US Pharm. 2023;48(2):37-42.
Genetic Code Change Drives Common Lung Cancer Type
Researchers at New York University (NYU) Langone Health’s Perlmutter Cancer Center have identified a gene that drives development of the second most common type of lung carcinoma, offering greater insight into how the disease might be treated.
There is currently no approved, targeted, first-line therapy for lung squamous carcinoma (LUSC), a cancer that forms in cell layers lining the organ that is responsible for 20% to 30% of lung carcinoma deaths. A new study published in Cancer Cell, however, found that deleting a gene called KMT2D caused normal (basal) lung cells grown in complex cultures called organoids to transform into LUSC cells.
According to the study authors, KMT2D regulates the activity of genes that enable the building of protein tyrosine phosphatases, enzymes that restrain the cell-growth–encouraging signals sent through another enzyme set called receptor tyrosine kinases (RTKs). Two RTKs, called EGFR and ERBB2, are known to take part in the abnormal activation of the RTK-RAS signaling pathway in which a molecular switch gets “stuck in the on mode,” causing cells to continually multiply as part of cancer.
“Our study identifies KMT2D as a pivotal contributor to the development of lung squamous cancers and offers vital clues about how to target KMT2D-deficient LUSC,” said co-corresponding author Kwok-Kin Wong, MD, PhD, director of the Division of Hematology and Medical Oncology at NYU Langone Health. “The same genetic changes that cause the gene to contribute to cancer also create tumors that are very sensitive to existing drugs that target a related pathway.”
The new study confirms prior evidence that the KMT2D gene encodes a protein (a histone methyltransferase) that determines the degree to which the tyrosine phosphatase genes can be accessed by the cellular machinery trying to read them.
Given the better understanding of LUSC mechanisms resulting from the new study, the research team chose to test in study mice a combination of two drugs: SHP2 inhibitor SHP099 and pan-ERBB inhibitor afatinib. ERBB is made more active by KMT2D signaling flaws, and the enzyme SHP turns up the RTK-RAS pathway, much like EGFR and ERBB2, which are rendered more active by the lack of KMT2D. The team reasoned that experimental drugs designed to inhibit SHP might also counter the effect of KMT2D deficiency when used alongside the ERBB inhibitor.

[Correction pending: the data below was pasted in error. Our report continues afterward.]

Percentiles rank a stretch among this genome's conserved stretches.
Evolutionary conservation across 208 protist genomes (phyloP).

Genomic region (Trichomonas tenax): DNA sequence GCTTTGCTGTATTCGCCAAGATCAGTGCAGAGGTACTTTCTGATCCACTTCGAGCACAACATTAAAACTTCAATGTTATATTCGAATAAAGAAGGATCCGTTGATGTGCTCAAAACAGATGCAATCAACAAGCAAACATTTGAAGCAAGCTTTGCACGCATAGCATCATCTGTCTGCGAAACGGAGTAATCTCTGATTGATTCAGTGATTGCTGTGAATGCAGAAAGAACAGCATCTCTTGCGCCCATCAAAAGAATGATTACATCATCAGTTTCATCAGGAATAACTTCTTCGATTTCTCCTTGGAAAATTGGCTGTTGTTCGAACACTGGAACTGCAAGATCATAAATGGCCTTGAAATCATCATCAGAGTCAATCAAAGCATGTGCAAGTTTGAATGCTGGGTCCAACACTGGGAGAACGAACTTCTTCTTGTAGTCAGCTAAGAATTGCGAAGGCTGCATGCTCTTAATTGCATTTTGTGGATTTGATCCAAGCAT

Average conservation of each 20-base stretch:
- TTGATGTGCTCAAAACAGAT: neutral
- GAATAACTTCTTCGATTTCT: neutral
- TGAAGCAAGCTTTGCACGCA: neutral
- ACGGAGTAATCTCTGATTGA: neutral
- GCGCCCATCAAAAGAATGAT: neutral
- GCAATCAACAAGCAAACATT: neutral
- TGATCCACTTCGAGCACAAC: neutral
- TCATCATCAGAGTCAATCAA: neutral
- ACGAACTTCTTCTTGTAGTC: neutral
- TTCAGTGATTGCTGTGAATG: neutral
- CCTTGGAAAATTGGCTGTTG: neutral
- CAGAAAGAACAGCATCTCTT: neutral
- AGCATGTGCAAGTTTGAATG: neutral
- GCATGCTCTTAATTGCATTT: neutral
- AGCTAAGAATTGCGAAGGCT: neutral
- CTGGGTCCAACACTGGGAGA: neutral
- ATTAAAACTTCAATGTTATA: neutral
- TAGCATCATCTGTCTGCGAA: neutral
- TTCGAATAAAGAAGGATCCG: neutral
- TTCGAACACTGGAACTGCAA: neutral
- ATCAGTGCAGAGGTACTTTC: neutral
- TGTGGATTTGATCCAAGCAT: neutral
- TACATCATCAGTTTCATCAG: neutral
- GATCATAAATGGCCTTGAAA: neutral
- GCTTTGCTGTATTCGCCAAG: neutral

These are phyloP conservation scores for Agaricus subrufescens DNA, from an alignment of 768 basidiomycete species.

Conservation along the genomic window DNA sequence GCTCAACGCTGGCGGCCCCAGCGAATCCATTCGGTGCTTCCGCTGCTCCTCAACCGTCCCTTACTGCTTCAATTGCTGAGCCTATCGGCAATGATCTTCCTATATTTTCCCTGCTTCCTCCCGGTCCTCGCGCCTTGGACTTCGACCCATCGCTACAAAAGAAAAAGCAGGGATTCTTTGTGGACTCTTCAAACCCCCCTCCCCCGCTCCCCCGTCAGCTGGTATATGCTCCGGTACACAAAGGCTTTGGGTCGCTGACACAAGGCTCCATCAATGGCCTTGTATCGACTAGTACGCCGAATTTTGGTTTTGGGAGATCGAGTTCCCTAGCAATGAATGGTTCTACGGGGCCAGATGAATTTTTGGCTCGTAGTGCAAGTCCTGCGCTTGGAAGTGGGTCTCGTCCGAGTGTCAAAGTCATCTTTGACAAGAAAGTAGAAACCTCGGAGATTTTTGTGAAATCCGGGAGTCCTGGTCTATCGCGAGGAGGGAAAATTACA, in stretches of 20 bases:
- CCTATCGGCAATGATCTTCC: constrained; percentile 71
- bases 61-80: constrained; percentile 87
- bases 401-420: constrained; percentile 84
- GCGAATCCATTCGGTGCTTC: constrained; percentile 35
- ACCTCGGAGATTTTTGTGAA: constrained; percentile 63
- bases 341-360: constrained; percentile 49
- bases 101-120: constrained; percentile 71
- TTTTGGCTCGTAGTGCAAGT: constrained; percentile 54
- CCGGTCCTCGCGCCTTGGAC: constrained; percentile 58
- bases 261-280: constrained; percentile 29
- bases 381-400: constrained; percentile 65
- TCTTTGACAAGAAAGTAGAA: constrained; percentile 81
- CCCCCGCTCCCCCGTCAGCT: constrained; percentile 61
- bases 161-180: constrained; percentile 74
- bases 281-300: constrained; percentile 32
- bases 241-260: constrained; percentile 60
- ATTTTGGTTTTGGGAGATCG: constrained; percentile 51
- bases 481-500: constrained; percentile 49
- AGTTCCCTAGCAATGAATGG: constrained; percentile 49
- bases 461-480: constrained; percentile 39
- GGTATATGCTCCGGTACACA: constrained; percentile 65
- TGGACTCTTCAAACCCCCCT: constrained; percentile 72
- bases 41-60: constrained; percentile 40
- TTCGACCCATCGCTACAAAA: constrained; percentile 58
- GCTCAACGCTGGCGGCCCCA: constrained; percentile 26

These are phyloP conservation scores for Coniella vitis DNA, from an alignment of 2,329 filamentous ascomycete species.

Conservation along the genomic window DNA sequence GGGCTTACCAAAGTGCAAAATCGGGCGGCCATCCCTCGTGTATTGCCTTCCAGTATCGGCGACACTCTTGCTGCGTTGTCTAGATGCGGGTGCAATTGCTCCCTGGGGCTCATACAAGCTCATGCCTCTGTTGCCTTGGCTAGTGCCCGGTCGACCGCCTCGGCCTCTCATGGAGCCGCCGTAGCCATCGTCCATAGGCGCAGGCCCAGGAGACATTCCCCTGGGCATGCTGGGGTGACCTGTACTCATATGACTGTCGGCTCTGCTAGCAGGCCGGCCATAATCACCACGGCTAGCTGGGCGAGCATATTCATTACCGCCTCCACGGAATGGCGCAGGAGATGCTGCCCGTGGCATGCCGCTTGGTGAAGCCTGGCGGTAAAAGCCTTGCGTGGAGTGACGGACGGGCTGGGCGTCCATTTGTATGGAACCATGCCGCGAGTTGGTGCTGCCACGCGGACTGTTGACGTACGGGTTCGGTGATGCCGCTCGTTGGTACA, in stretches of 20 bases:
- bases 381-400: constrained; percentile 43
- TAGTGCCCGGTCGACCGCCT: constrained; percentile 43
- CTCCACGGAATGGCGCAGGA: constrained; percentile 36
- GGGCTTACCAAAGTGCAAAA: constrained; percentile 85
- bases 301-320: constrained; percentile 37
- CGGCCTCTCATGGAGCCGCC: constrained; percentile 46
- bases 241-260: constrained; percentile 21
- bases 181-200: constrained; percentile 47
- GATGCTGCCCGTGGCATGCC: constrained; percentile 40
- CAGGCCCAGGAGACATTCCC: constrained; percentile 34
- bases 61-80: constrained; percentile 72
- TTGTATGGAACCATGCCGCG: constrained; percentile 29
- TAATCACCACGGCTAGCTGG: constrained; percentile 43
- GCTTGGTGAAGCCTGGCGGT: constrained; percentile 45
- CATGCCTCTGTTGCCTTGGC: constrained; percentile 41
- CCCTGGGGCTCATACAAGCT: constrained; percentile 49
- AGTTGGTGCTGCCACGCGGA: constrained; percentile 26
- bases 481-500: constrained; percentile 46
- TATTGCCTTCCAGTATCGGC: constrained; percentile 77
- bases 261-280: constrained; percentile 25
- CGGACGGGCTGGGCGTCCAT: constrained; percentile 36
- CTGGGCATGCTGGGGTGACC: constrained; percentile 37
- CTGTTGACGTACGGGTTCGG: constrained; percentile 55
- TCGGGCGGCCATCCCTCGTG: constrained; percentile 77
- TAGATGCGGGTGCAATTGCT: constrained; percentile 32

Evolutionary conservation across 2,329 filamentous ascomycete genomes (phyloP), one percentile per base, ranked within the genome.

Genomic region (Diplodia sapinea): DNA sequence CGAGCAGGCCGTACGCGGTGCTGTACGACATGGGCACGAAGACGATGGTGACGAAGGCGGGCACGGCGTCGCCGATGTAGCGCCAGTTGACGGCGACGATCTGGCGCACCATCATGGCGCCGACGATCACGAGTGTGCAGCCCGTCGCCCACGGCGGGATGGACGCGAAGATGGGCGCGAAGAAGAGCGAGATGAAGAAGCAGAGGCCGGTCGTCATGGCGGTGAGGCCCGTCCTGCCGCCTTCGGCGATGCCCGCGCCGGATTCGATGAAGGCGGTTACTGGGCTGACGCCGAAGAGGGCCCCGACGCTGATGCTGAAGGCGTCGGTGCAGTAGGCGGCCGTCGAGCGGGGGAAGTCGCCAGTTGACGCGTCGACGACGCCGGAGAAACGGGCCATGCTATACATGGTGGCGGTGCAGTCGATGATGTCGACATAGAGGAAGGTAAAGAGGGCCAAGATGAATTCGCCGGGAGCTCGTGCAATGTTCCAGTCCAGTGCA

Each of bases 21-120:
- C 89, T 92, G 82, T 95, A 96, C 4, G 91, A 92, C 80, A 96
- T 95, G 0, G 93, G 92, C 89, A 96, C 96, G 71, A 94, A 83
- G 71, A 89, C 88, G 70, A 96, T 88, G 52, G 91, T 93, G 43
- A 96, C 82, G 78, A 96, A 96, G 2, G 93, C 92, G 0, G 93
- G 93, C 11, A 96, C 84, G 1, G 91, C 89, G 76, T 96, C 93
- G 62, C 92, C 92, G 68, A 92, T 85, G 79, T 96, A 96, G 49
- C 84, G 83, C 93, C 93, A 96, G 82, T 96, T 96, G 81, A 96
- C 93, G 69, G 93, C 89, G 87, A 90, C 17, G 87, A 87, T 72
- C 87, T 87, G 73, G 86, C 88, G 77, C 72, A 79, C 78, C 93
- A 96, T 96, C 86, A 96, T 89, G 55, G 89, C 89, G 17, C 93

They found that the combination slowed lung tumor growth in mice with LUSC that had been engineered to lack KMT2D as well as in tumors in mice derived from the human LUSC tumors with KMT2D mutations.
“Multiple SHP2 inhibitors are currently testing in clinical trials, and afatinib is already available,” said co-corresponding author Hua Zhang, MD, PhD, formerly an instructor in the Department of Medicine at NYU Langone Health and now an assistant professor in the Department of Medicine, Division of Hematology and Oncology, University of Pittsburgh School of Medicine, and UPMC Hillman Cancer Center. “Our findings warrant the design of clinical trials that test these therapies in KMT2D-deficient patients with LUSC.”
Revealing Genes’ Role in Obesity Treatment Response
Collaborative research between the University of Galway in Ireland and Brunel University London in the United Kingdom discovered that patients with severe and complicated obesity respond differently to a dietary weight-loss program based on their genes.
The GERONIMO project studied patients attending the obesity clinic at Galway University Hospital who were undergoing an intensive, short-term program of medically supervised dietary restriction to attempt to reverse some of the medical problems with severe obesity.
During the research, scientists analyzed small variations in hundreds of genes that are known to be associated with obesity. By combining information from these measured gene variations, a “genetic risk score” was calculated for six obesity-related traits.